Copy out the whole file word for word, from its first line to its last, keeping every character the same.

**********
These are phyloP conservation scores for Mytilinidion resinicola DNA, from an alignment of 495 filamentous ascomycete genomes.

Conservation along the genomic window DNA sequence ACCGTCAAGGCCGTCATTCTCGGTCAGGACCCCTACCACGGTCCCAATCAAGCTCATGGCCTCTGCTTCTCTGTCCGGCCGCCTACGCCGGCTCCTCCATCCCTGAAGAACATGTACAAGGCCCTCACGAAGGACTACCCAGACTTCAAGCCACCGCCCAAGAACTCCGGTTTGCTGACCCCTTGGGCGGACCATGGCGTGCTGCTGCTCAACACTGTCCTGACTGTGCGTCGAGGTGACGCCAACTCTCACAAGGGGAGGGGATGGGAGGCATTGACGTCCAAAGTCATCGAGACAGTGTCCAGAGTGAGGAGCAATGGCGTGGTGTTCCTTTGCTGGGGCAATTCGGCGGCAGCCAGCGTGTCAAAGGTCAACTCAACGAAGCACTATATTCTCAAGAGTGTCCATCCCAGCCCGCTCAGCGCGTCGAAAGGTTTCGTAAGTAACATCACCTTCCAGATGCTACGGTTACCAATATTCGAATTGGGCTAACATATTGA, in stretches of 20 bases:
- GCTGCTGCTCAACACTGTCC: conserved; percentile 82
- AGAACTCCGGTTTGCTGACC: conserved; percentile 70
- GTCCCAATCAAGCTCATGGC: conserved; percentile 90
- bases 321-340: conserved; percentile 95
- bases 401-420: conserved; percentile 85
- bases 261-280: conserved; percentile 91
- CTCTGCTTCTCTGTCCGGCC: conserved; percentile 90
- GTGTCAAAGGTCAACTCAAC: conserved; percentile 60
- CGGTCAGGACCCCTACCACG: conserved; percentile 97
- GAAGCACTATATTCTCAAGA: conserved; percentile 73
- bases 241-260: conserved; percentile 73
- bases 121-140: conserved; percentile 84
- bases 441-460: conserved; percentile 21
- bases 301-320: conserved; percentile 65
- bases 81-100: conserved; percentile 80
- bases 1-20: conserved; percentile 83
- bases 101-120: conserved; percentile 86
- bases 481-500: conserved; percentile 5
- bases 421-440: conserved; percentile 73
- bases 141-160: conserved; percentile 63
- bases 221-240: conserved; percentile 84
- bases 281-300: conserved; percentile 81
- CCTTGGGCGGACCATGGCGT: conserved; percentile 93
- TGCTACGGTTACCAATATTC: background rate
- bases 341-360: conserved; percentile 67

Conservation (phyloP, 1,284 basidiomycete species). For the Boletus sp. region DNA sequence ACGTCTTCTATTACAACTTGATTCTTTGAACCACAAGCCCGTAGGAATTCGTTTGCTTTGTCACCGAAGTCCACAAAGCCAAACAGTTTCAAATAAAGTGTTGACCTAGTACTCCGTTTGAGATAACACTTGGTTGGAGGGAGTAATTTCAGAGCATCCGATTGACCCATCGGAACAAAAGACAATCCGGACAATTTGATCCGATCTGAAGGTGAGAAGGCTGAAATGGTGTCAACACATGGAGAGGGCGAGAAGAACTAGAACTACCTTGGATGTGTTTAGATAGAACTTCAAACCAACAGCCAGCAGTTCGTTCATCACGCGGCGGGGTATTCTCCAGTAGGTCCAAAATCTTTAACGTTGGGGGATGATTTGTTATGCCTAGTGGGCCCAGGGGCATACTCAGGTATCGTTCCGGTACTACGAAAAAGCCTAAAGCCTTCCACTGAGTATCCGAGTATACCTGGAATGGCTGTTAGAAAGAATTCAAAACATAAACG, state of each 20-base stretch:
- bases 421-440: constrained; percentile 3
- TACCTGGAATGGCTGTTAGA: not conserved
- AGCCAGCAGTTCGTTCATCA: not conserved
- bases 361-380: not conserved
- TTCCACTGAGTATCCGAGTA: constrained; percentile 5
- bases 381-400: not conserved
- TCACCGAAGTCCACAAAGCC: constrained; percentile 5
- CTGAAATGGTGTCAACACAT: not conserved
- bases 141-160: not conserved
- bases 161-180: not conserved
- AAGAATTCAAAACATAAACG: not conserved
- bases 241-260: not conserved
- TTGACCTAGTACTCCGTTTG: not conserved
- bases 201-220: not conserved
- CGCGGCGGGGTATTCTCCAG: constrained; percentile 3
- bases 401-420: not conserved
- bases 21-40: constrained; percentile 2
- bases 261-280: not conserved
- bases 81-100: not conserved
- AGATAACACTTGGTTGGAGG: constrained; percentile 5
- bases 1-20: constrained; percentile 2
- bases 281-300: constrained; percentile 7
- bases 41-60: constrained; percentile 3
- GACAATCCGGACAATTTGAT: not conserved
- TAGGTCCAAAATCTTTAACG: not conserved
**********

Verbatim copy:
These are phyloP conservation scores for Mytilinidion resinicola DNA, from an alignment of 495 filamentous ascomycete genomes.

Conservation along the genomic window DNA sequence ACCGTCAAGGCCGTCATTCTCGGTCAGGACCCCTACCACGGTCCCAATCAAGCTCATGGCCTCTGCTTCTCTGTCCGGCCGCCTACGCCGGCTCCTCCATCCCTGAAGAACATGTACAAGGCCCTCACGAAGGACTACCCAGACTTCAAGCCACCGCCCAAGAACTCCGGTTTGCTGACCCCTTGGGCGGACCATGGCGTGCTGCTGCTCAACACTGTCCTGACTGTGCGTCGAGGTGACGCCAACTCTCACAAGGGGAGGGGATGGGAGGCATTGACGTCCAAAGTCATCGAGACAGTGTCCAGAGTGAGGAGCAATGGCGTGGTGTTCCTTTGCTGGGGCAATTCGGCGGCAGCCAGCGTGTCAAAGGTCAACTCAACGAAGCACTATATTCTCAAGAGTGTCCATCCCAGCCCGCTCAGCGCGTCGAAAGGTTTCGTAAGTAACATCACCTTCCAGATGCTACGGTTACCAATATTCGAATTGGGCTAACATATTGA, in stretches of 20 bases:
- GCTGCTGCTCAACACTGTCC: conserved; percentile 82
- AGAACTCCGGTTTGCTGACC: conserved; percentile 70
- GTCCCAATCAAGCTCATGGC: conserved; percentile 90
- bases 321-340: conserved; percentile 95
- bases 401-420: conserved; percentile 85
- bases 261-280: conserved; percentile 91
- CTCTGCTTCTCTGTCCGGCC: conserved; percentile 90
- GTGTCAAAGGTCAACTCAAC: conserved; percentile 60
- CGGTCAGGACCCCTACCACG: conserved; percentile 97
- GAAGCACTATATTCTCAAGA: conserved; percentile 73
- bases 241-260: conserved; percentile 73
- bases 121-140: conserved; percentile 84
- bases 441-460: conserved; percentile 21
- bases 301-320: conserved; percentile 65
- bases 81-100: conserved; percentile 80
- bases 1-20: conserved; percentile 83
- bases 101-120: conserved; percentile 86
- bases 481-500: conserved; percentile 5
- bases 421-440: conserved; percentile 73
- bases 141-160: conserved; percentile 63
- bases 221-240: conserved; percentile 84
- bases 281-300: conserved; percentile 81
- CCTTGGGCGGACCATGGCGT: conserved; percentile 93
- TGCTACGGTTACCAATATTC: background rate
- bases 341-360: conserved; percentile 67

Conservation (phyloP, 1,284 basidiomycete species). For the Boletus sp. region DNA sequence ACGTCTTCTATTACAACTTGATTCTTTGAACCACAAGCCCGTAGGAATTCGTTTGCTTTGTCACCGAAGTCCACAAAGCCAAACAGTTTCAAATAAAGTGTTGACCTAGTACTCCGTTTGAGATAACACTTGGTTGGAGGGAGTAATTTCAGAGCATCCGATTGACCCATCGGAACAAAAGACAATCCGGACAATTTGATCCGATCTGAAGGTGAGAAGGCTGAAATGGTGTCAACACATGGAGAGGGCGAGAAGAACTAGAACTACCTTGGATGTGTTTAGATAGAACTTCAAACCAACAGCCAGCAGTTCGTTCATCACGCGGCGGGGTATTCTCCAGTAGGTCCAAAATCTTTAACGTTGGGGGATGATTTGTTATGCCTAGTGGGCCCAGGGGCATACTCAGGTATCGTTCCGGTACTACGAAAAAGCCTAAAGCCTTCCACTGAGTATCCGAGTATACCTGGAATGGCTGTTAGAAAGAATTCAAAACATAAACG, state of each 20-base stretch:
- bases 421-440: constrained; percentile 3
- TACCTGGAATGGCTGTTAGA: not conserved
- AGCCAGCAGTTCGTTCATCA: not conserved
- bases 361-380: not conserved
- TTCCACTGAGTATCCGAGTA: constrained; percentile 5
- bases 381-400: not conserved
- TCACCGAAGTCCACAAAGCC: constrained; percentile 5
- CTGAAATGGTGTCAACACAT: not conserved
- bases 141-160: not conserved
- bases 161-180: not conserved
- AAGAATTCAAAACATAAACG: not conserved
- bases 241-260: not conserved
- TTGACCTAGTACTCCGTTTG: not conserved
- bases 201-220: not conserved
- CGCGGCGGGGTATTCTCCAG: constrained; percentile 3
- bases 401-420: not conserved
- bases 21-40: constrained; percentile 2
- bases 261-280: not conserved
- bases 81-100: not conserved
- AGATAACACTTGGTTGGAGG: constrained; percentile 5
- bases 1-20: constrained; percentile 2
- bases 281-300: constrained; percentile 7
- bases 41-60: constrained; percentile 3
- GACAATCCGGACAATTTGAT: not conserved
- TAGGTCCAAAATCTTTAACG: not conserved